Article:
Tour the Gatsby App Setup
Ryan Chenkie: [0:00] We've now got a small subset of the Orbit application moved over to Gatsby. Since Gatsby is well suited to making websites where you can pre-generate your contents, we're going to consider that Gatsby might be useful for our marketing pages.
[0:14] For example, we might want this main page of our applications website to be a Gatsby site. Then, if we had other marketing materials, those might be a good target for Gatsby as well. However, the other pieces of our application like the dashboard and the inventory area, since those use dynamic data, they're not terribly well-suited to what Gatsby has to offer.
[0:33] Now, by all means, we could take the whole application, the whole Orbit app, and we could make everything into a Gatsby website, but there is an argument to be made to say that those pieces of the application might not be terribly well-suited.
[0:45] However, in this module, we are going to take certain dynamic portions of an application, and we are going to make those worked with Gatsby. Of course, we're going to see how to deal with authentication throughout all of it.
[0:56] For this small subset of our Orbit application, we've got that the marketing page, we've got the sign up page, we've also got the login page. If we go to log in, just as we normally would, we're going to get over to a user profile. Now, when we log in, instead of going to a dashboard, we just go to this profile page.
[1:17] The idea here is that this content that is going in to power the profile page, this is all fetched from the backends and it's made possible through our typical JSON Web Token authentication. In terms of differences when it comes to the code, we can take a look at the code base for this module, "Orbit app is now a Gatsby app."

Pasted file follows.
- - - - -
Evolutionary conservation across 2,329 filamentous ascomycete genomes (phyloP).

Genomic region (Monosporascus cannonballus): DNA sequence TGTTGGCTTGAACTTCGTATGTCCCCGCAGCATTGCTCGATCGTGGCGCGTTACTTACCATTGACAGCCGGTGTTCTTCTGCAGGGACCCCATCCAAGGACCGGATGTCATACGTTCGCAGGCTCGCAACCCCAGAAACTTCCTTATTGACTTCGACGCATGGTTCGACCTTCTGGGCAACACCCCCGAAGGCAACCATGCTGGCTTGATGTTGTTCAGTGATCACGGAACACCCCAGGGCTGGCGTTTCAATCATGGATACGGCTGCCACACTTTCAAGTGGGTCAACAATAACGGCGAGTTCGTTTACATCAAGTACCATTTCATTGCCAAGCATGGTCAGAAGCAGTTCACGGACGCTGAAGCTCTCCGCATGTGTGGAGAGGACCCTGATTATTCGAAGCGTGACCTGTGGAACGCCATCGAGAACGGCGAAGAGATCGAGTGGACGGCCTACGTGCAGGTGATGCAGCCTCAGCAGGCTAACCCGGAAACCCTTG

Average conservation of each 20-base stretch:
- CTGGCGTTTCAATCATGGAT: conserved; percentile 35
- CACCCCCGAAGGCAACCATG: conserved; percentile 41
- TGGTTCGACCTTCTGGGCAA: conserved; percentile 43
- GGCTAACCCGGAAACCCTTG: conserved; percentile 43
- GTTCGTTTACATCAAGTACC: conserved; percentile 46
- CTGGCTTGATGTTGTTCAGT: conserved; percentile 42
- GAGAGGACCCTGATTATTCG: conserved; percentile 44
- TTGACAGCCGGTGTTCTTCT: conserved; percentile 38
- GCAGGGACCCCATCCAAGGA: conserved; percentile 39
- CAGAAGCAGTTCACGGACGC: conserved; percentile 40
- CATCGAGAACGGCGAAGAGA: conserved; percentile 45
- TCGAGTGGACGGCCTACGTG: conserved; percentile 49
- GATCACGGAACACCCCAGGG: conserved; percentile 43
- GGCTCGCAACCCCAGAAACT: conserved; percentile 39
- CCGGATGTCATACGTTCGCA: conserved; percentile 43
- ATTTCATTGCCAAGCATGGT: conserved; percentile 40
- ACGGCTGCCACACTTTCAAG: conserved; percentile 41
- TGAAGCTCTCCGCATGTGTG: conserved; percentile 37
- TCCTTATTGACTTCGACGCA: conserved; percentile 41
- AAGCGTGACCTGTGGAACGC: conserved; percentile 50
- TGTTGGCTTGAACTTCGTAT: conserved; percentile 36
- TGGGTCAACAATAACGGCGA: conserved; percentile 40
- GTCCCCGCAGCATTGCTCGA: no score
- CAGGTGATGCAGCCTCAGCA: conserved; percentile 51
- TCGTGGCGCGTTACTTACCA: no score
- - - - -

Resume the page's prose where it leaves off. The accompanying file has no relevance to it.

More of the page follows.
[1:35] In here, you're going to see all sorts of Gatsby config and there are a couple differences to point out. If we take a tour of the source directory, we'll see some things that look the same and also some differences. We've copied over most of the components from the Create React App variety of our Orbit application.
[1:52] We've got our common components, and then, we've got our other components, and we've got some new ones here as well. We'll dig into those as we go. We've still got AuthContext and FetchContext. Then, in the pages' directory, this is going to look a little bit different now.
[2:06] In our environment file, we have got this Gatsby API URL, which actually just points to the same localhost:3001 domain that we've been using up to now. If we take a look into the server.js, so let's go up to Orbit API and take a look into server, we've now got a new endpoint, which is going to give us profile data for the user. We've got this endpoint of API/profile.
[2:30] This endpoint is going to take the user ID coming in on the request and it's going to get that user's profile, and the data from this endpoint is going to power this profile area. One other difference to note here on the frontend is that we're now serving at localhost:8000 instead of :3000.
[2:45] That's because that is the default port that Gatsby uses for development. One other functional change here is that the link to the user's profile is now found here in this drop-down.
[2:56] The last thing to note is that this module is definitely not an intro to Gatsby. It's not going to cover the basics of Gatsby. It's not going to go into static site generation as a concept. Instead, it's just going to focus on the pieces that you need to build in if you want to add authentication to your Gatsby app.
[3:13] If you haven't already gotten your feet wet with Gatsby, I'd recommend doing that before you do this module. I'd recommend you do some tutorials or some other courses that focus specifically on Gatsby. Then, when you are at least a little bit comfortable, you can come back to this module and find out how to build in authentication.